In Nomadland, a best picture award winning film, the protagonist, Fern (played by Frances McDormand), leaves her hometown after her husband dies and the town’s sole industry closes. She elects to be “houseless” and travels around the United States living in her van. She finds community – and essentially her new sense of home – by connecting with various nomads at her various stops. “See you down the road” is her catchphrase for those she encounters and leaves.
The movie is based on the nonfiction book Nomadland: Surviving America in the Twenty-First Century and it strikes a chord. It reveals the fragility of home. Fern was rooted until exogenous factors, including the whims of the global economy, turned her life upside-down, necessitating a change. It also highlights the difficulty in finding a new home and stable financial footing once uprooted, particularly for those middle-aged and older.
Home is a complicated construct. Home is not just our immediate physical space, but a composite of our country, region, metropolitan area, neighborhood, streets and physical dwelling, such as a house.
But home is more than a physical space. It has economic, psychological, and social dimensions. It is also a feeling. We are at our best when we have an attachment to home. A move from home should be gut-wrenching. It’s one of the reasons why moving from home to a health care facility can be so unnatural for ailing older adults (and one of the reasons our society should create more viable options to avoid such moves if they can be avoided.)
Discerning what home should be and feel like may be foreign for us in our modern age. It may be one of the reasons for society’s continued increase in loneliness and social disconnection. We know something is wrong, but we can’t quite place what it is.
The Downside of Modern Mobility
The nomadic lifestyle, despite largely falling out of popularity once society became agrarian, is starting to increase in prevalence in modern society. In the 1800s, 90% of the population lived on farms and one’s livelihood depended on the ability to feed your large family. Kids were required to work on the farm at a young age, and their future was likely linked to their land. It was a time that necessitated rootedness to place.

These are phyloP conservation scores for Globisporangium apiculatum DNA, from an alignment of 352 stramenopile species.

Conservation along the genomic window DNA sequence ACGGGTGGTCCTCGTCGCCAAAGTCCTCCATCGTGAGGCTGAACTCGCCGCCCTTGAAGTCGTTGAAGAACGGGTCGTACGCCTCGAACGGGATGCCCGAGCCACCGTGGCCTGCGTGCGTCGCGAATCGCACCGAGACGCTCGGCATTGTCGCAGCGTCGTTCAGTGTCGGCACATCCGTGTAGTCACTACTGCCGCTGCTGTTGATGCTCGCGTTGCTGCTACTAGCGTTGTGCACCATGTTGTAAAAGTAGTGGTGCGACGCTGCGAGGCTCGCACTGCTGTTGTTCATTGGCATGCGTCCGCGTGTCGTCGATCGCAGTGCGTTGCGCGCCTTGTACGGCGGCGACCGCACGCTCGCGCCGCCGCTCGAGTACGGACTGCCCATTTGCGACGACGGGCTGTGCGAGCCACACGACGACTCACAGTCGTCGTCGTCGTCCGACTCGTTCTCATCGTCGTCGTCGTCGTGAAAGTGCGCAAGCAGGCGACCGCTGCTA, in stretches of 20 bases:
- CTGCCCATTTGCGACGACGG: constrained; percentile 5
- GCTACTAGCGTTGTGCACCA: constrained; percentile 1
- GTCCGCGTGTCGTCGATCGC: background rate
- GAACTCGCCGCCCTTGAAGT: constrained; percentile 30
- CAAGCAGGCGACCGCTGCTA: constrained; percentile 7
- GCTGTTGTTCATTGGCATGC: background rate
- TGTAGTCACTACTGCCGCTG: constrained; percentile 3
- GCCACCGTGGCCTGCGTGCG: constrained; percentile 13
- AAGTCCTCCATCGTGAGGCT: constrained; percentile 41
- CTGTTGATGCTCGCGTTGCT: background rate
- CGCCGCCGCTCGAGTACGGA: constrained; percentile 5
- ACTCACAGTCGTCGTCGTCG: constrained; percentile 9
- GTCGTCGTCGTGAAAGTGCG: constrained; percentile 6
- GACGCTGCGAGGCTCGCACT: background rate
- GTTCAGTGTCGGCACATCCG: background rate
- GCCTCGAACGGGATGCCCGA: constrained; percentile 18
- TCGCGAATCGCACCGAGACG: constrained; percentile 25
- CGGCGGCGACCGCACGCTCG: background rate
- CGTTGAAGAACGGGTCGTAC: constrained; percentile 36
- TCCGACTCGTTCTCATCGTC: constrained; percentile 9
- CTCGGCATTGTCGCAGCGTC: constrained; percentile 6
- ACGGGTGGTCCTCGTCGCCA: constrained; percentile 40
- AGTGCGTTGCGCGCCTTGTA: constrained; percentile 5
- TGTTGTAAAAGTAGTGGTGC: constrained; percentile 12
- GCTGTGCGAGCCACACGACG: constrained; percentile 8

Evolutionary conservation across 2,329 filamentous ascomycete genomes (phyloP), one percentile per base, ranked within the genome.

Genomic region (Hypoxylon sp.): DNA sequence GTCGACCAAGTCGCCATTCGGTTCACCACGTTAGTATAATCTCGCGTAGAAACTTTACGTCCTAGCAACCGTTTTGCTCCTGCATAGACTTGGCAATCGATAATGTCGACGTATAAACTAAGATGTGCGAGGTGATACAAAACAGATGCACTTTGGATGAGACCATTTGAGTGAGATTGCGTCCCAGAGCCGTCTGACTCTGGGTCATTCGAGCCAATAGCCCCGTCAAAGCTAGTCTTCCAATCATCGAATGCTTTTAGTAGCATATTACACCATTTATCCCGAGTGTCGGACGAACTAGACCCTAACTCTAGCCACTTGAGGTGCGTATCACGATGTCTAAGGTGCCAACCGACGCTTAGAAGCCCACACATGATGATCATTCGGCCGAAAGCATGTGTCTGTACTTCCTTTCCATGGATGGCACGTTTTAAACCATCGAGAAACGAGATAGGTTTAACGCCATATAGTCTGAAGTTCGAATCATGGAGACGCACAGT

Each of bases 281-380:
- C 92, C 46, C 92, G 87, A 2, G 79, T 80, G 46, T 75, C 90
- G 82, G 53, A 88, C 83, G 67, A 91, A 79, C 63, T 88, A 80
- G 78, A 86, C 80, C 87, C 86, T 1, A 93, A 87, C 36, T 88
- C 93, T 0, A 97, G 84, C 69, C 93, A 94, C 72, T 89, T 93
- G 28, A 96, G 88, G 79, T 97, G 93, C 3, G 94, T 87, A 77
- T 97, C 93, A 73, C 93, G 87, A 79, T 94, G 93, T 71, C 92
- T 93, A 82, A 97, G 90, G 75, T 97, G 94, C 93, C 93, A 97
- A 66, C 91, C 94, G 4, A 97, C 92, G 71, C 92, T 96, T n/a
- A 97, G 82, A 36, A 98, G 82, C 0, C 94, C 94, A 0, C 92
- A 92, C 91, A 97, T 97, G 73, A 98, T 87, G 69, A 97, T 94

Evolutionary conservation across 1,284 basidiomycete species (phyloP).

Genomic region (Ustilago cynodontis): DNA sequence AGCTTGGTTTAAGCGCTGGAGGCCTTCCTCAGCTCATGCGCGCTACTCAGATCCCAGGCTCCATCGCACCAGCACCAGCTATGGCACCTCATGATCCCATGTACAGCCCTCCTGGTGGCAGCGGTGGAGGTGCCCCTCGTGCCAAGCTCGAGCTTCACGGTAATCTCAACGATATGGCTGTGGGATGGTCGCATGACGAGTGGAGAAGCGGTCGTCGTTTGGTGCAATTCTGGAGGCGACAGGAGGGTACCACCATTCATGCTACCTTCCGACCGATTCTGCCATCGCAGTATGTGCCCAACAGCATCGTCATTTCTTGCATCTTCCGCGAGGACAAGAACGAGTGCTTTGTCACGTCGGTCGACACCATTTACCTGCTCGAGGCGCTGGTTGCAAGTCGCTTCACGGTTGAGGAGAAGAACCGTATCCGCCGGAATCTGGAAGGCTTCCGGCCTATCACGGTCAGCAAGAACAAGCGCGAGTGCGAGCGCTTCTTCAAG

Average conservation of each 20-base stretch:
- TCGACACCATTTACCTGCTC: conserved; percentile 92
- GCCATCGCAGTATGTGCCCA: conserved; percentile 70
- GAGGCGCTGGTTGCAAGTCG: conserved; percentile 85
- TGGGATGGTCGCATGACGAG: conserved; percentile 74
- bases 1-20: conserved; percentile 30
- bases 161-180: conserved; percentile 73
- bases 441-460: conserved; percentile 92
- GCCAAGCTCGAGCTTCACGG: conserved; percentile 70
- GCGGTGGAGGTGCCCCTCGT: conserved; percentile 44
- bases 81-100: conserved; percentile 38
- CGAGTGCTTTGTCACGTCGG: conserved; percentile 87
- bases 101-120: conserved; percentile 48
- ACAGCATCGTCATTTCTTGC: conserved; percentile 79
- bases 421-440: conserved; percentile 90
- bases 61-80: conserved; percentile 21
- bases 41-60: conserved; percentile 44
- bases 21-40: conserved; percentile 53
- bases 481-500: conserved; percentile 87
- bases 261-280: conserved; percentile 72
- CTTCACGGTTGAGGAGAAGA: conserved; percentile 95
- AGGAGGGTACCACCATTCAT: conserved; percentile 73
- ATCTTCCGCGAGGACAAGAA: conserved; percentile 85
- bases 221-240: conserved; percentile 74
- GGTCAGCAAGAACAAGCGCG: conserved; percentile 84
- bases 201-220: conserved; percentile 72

Our modern era has freed us of the shackles of agrarian life. Particularly during non-pandemic times, we can travel across the country or around the world and experience a wide breadth of cultures. Many of us, if so inclined, can pursue educational opportunities and employment almost anywhere in the world. And, with the advances in technology and the social acceptance of remote work, a number of us can choose where to live independent of where our employer is headquartered. What’s not to like?
However, maybe a life with few constraints, ironically, makes it harder to find home.
Where Do You Want to Be Buried?
Recently, I’ve been running an experiment by asking my middle-aged friends where they plan to be buried once they die. I use this question as a proxy to determine whether they have identified a particular place as home.
The results have surprised me. Few have an answer; many haven’t given it much thought. Some friends have lived in a particular location for over a decade while raising young kids, but don’t have a tie to their place. If an attractive job opens up elsewhere, these friends would move with little heartache. Such friends may live in a house, but do they have a home?
In contrast, one friend’s mom clearly found her home. Madison, Wisconsin was her home for decades. She was known and her identity was wrapped up in this place. Naturally, it’s also where she’s buried. After passing away this spring, her celebration of life attracted nearly 300 people.
Are you “Homeless”?
There are approximately half a million people without permanent shelter in the United States. Our society calls these people homeless. But I bet there are many millions more who, even with shelter, aren’t at home.
Are you one of these “homeless”?
We know that successful aging is more about lifestyle than DNA and the right home can help us find greater purpose, social connection, physical well-being and more. Home helps with all of this.
In Nomadland, I had this lingering sense that Fern didn’t want to be a nomad. She wanted to find a new home, but was unsuccessful. Oftentimes, as Fern found, it can be difficult to find a home, but home is worth the effort. The security, belonging, and comradery that comes with home is priceless. I hope for each of us can find home and becoming rooted to it. Our lives and society at large would be better for it.
Ryan is an expert speaker in the aging industry. Want to have Ryan speak at your event? Find out more.
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